For the last time ever, the space shuttle parted ways from the International Space Station this morning, preparing to come back to Earth for good.
Atlantis slipped away at 2:28 a.m. EDT Tuesday, flying a half-loop over the station so the crews could take pictures of their respective spacecraft. The ISS rotated 90 degrees so the shuttle astronauts could snap a picture of its long axis, a view the shuttle can't normally see. The pictures will document the product of the space shuttle fleet's three decades of service, NASA said.
“Farewell, ISS, make us proud,” said commander Chris Ferguson.
Shortly after the loop maneuvers, the crew fired Atlantis' engines to move the spacecraft farther apart.
The station will now be served by Russian Soyuz spacecraft and by private companies. Incidentally, on Monday one such company, SpaceX, broke ground on a launch complex for its Falcon Heavy rocket, which will be the most powerful lift vehicle since the Saturn V.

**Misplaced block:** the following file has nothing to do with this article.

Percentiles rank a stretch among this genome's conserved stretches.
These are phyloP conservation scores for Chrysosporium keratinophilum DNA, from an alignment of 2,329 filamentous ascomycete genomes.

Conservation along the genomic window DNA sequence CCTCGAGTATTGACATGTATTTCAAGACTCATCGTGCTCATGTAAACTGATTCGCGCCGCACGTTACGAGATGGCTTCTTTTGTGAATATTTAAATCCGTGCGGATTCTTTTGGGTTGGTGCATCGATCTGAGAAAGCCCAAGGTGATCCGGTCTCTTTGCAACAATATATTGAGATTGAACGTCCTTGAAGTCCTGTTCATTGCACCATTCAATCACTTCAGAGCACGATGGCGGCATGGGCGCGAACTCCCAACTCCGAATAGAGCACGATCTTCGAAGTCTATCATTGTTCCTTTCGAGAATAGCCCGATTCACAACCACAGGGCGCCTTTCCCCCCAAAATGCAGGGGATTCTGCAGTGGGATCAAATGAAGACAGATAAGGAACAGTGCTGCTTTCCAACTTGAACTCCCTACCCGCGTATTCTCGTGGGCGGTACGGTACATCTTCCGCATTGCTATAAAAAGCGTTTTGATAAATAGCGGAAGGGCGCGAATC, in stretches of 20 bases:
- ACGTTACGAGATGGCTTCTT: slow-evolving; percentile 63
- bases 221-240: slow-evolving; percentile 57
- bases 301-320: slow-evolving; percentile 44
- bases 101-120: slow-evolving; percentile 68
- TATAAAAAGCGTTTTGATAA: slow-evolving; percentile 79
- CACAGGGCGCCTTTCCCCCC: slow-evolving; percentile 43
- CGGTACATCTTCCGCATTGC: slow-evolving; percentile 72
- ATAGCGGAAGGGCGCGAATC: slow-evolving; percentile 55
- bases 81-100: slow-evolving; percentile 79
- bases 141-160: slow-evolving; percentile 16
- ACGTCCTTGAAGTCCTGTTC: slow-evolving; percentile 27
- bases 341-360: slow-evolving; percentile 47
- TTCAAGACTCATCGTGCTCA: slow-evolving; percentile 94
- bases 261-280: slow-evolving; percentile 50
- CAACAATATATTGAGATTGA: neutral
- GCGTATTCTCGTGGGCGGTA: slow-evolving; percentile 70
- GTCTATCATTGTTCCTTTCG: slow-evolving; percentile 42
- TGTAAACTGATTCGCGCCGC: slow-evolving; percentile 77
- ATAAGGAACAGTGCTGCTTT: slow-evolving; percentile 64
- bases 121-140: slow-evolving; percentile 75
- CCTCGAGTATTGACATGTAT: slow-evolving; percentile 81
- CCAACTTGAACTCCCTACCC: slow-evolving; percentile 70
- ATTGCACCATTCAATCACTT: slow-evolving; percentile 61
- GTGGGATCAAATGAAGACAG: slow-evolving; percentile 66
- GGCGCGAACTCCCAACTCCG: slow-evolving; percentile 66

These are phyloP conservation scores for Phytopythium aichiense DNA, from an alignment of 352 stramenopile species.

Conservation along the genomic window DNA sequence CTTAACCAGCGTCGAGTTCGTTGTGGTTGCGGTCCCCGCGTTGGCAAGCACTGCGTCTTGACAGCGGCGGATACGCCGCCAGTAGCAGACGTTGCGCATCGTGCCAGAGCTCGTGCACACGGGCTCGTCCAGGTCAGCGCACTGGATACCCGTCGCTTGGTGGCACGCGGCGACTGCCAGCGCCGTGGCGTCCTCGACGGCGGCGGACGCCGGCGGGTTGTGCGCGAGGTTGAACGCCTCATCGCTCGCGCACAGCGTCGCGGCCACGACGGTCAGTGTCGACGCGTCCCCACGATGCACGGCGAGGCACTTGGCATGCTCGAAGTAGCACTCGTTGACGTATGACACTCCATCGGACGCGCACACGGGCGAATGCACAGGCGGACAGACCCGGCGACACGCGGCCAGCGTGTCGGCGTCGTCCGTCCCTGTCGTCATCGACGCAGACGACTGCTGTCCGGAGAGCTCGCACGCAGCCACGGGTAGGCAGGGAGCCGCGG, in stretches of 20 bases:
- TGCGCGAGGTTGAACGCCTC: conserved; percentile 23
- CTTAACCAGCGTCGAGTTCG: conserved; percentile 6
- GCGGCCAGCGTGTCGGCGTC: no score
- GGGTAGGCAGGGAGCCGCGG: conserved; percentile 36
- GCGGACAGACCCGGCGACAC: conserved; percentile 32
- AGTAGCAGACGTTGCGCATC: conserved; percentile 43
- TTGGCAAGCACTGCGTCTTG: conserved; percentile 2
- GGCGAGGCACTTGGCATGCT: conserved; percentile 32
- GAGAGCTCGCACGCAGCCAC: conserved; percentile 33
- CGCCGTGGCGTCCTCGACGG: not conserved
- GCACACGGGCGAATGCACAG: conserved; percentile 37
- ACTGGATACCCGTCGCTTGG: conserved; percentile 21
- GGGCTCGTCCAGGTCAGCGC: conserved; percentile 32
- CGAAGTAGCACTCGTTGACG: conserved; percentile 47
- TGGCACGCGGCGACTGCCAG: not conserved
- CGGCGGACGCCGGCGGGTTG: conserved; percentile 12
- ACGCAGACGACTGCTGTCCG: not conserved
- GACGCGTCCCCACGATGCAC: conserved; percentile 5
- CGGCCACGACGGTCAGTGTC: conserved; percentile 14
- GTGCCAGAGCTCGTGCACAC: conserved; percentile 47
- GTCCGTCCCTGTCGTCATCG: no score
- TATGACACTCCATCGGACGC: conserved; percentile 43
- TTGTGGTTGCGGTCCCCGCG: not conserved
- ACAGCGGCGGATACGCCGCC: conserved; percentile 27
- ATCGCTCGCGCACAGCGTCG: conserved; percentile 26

Throughout the station’s life, shuttles have made 37 visits, in which 10 modules, four sets of solar arrays, 354 feet of truss and countless science experiments were put together, NASA said. On this final trip, Atlantis brought enough supplies to last at least another year. (Click here to read our full coverage of STS-135.)
Among the items Atlantis left behind is an American flag that flew on STS-1, the first shuttle mission, back in 1981. It will remain on the space station, NASA said, until an American astronaut riding on an American spacecraft comes to bring it home.